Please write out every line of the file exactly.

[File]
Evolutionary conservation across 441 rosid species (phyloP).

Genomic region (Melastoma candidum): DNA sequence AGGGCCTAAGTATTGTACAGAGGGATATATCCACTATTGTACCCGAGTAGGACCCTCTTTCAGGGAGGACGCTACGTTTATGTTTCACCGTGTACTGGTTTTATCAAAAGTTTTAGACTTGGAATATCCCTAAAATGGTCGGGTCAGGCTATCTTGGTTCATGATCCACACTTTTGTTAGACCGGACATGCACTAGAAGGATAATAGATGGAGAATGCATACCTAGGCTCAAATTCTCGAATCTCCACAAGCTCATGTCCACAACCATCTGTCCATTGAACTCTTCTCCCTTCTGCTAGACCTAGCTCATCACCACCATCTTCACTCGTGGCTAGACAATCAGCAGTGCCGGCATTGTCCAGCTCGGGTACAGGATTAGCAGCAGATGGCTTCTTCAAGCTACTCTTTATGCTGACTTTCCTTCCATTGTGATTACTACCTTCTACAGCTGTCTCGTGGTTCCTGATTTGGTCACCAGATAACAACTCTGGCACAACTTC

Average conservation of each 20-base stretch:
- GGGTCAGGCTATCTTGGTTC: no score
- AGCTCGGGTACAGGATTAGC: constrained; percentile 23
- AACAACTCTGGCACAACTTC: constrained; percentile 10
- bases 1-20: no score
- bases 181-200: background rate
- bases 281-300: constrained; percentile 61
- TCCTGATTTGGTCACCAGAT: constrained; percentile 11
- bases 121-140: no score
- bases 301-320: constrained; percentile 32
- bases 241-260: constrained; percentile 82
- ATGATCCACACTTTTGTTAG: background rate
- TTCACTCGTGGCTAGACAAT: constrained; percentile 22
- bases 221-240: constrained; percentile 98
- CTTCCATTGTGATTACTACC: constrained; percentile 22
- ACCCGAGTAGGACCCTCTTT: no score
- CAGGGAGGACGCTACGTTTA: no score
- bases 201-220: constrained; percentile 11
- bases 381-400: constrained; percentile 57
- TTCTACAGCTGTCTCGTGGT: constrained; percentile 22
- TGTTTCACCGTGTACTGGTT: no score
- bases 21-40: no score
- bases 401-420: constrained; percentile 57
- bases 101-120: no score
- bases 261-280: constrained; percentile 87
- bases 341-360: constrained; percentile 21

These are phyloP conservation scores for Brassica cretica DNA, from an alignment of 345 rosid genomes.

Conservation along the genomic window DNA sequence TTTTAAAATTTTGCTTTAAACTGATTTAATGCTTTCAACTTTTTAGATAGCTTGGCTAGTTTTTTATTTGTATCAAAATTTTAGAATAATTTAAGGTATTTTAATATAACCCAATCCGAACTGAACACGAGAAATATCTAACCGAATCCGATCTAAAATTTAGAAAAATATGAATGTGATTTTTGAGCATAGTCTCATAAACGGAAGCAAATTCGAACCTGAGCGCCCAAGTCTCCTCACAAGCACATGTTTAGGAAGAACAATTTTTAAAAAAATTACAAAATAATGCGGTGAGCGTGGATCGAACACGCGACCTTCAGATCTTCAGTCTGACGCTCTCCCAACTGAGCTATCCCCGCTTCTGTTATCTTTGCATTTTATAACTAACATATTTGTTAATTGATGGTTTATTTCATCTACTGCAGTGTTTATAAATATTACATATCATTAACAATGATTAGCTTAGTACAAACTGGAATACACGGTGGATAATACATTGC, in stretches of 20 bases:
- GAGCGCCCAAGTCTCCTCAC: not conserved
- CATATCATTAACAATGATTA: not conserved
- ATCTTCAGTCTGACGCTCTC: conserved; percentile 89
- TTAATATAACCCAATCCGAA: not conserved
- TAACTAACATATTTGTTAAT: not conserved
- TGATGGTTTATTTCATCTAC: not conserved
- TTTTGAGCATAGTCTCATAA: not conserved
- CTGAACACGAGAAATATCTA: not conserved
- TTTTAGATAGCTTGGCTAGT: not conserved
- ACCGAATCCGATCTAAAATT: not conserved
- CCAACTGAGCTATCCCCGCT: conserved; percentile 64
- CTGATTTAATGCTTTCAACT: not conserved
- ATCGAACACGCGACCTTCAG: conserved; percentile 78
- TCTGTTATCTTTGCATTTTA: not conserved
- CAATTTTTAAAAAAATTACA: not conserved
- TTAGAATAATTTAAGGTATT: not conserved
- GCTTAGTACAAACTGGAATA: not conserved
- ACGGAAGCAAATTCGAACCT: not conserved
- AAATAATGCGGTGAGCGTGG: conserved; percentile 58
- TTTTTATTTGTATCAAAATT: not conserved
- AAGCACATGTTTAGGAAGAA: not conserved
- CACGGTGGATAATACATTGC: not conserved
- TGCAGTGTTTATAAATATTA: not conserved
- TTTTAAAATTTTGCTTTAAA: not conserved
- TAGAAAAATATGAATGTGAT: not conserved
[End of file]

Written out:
Evolutionary conservation across 441 rosid species (phyloP).

Genomic region (Melastoma candidum): DNA sequence AGGGCCTAAGTATTGTACAGAGGGATATATCCACTATTGTACCCGAGTAGGACCCTCTTTCAGGGAGGACGCTACGTTTATGTTTCACCGTGTACTGGTTTTATCAAAAGTTTTAGACTTGGAATATCCCTAAAATGGTCGGGTCAGGCTATCTTGGTTCATGATCCACACTTTTGTTAGACCGGACATGCACTAGAAGGATAATAGATGGAGAATGCATACCTAGGCTCAAATTCTCGAATCTCCACAAGCTCATGTCCACAACCATCTGTCCATTGAACTCTTCTCCCTTCTGCTAGACCTAGCTCATCACCACCATCTTCACTCGTGGCTAGACAATCAGCAGTGCCGGCATTGTCCAGCTCGGGTACAGGATTAGCAGCAGATGGCTTCTTCAAGCTACTCTTTATGCTGACTTTCCTTCCATTGTGATTACTACCTTCTACAGCTGTCTCGTGGTTCCTGATTTGGTCACCAGATAACAACTCTGGCACAACTTC

Average conservation of each 20-base stretch:
- GGGTCAGGCTATCTTGGTTC: no score
- AGCTCGGGTACAGGATTAGC: constrained; percentile 23
- AACAACTCTGGCACAACTTC: constrained; percentile 10
- bases 1-20: no score
- bases 181-200: background rate
- bases 281-300: constrained; percentile 61
- TCCTGATTTGGTCACCAGAT: constrained; percentile 11
- bases 121-140: no score
- bases 301-320: constrained; percentile 32
- bases 241-260: constrained; percentile 82
- ATGATCCACACTTTTGTTAG: background rate
- TTCACTCGTGGCTAGACAAT: constrained; percentile 22
- bases 221-240: constrained; percentile 98
- CTTCCATTGTGATTACTACC: constrained; percentile 22
- ACCCGAGTAGGACCCTCTTT: no score
- CAGGGAGGACGCTACGTTTA: no score
- bases 201-220: constrained; percentile 11
- bases 381-400: constrained; percentile 57
- TTCTACAGCTGTCTCGTGGT: constrained; percentile 22
- TGTTTCACCGTGTACTGGTT: no score
- bases 21-40: no score
- bases 401-420: constrained; percentile 57
- bases 101-120: no score
- bases 261-280: constrained; percentile 87
- bases 341-360: constrained; percentile 21

These are phyloP conservation scores for Brassica cretica DNA, from an alignment of 345 rosid genomes.

Conservation along the genomic window DNA sequence TTTTAAAATTTTGCTTTAAACTGATTTAATGCTTTCAACTTTTTAGATAGCTTGGCTAGTTTTTTATTTGTATCAAAATTTTAGAATAATTTAAGGTATTTTAATATAACCCAATCCGAACTGAACACGAGAAATATCTAACCGAATCCGATCTAAAATTTAGAAAAATATGAATGTGATTTTTGAGCATAGTCTCATAAACGGAAGCAAATTCGAACCTGAGCGCCCAAGTCTCCTCACAAGCACATGTTTAGGAAGAACAATTTTTAAAAAAATTACAAAATAATGCGGTGAGCGTGGATCGAACACGCGACCTTCAGATCTTCAGTCTGACGCTCTCCCAACTGAGCTATCCCCGCTTCTGTTATCTTTGCATTTTATAACTAACATATTTGTTAATTGATGGTTTATTTCATCTACTGCAGTGTTTATAAATATTACATATCATTAACAATGATTAGCTTAGTACAAACTGGAATACACGGTGGATAATACATTGC, in stretches of 20 bases:
- GAGCGCCCAAGTCTCCTCAC: not conserved
- CATATCATTAACAATGATTA: not conserved
- ATCTTCAGTCTGACGCTCTC: conserved; percentile 89
- TTAATATAACCCAATCCGAA: not conserved
- TAACTAACATATTTGTTAAT: not conserved
- TGATGGTTTATTTCATCTAC: not conserved
- TTTTGAGCATAGTCTCATAA: not conserved
- CTGAACACGAGAAATATCTA: not conserved
- TTTTAGATAGCTTGGCTAGT: not conserved
- ACCGAATCCGATCTAAAATT: not conserved
- CCAACTGAGCTATCCCCGCT: conserved; percentile 64
- CTGATTTAATGCTTTCAACT: not conserved
- ATCGAACACGCGACCTTCAG: conserved; percentile 78
- TCTGTTATCTTTGCATTTTA: not conserved
- CAATTTTTAAAAAAATTACA: not conserved
- TTAGAATAATTTAAGGTATT: not conserved
- GCTTAGTACAAACTGGAATA: not conserved
- ACGGAAGCAAATTCGAACCT: not conserved
- AAATAATGCGGTGAGCGTGG: conserved; percentile 58
- TTTTTATTTGTATCAAAATT: not conserved
- AAGCACATGTTTAGGAAGAA: not conserved
- CACGGTGGATAATACATTGC: not conserved
- TGCAGTGTTTATAAATATTA: not conserved
- TTTTAAAATTTTGCTTTAAA: not conserved
- TAGAAAAATATGAATGTGAT: not conserved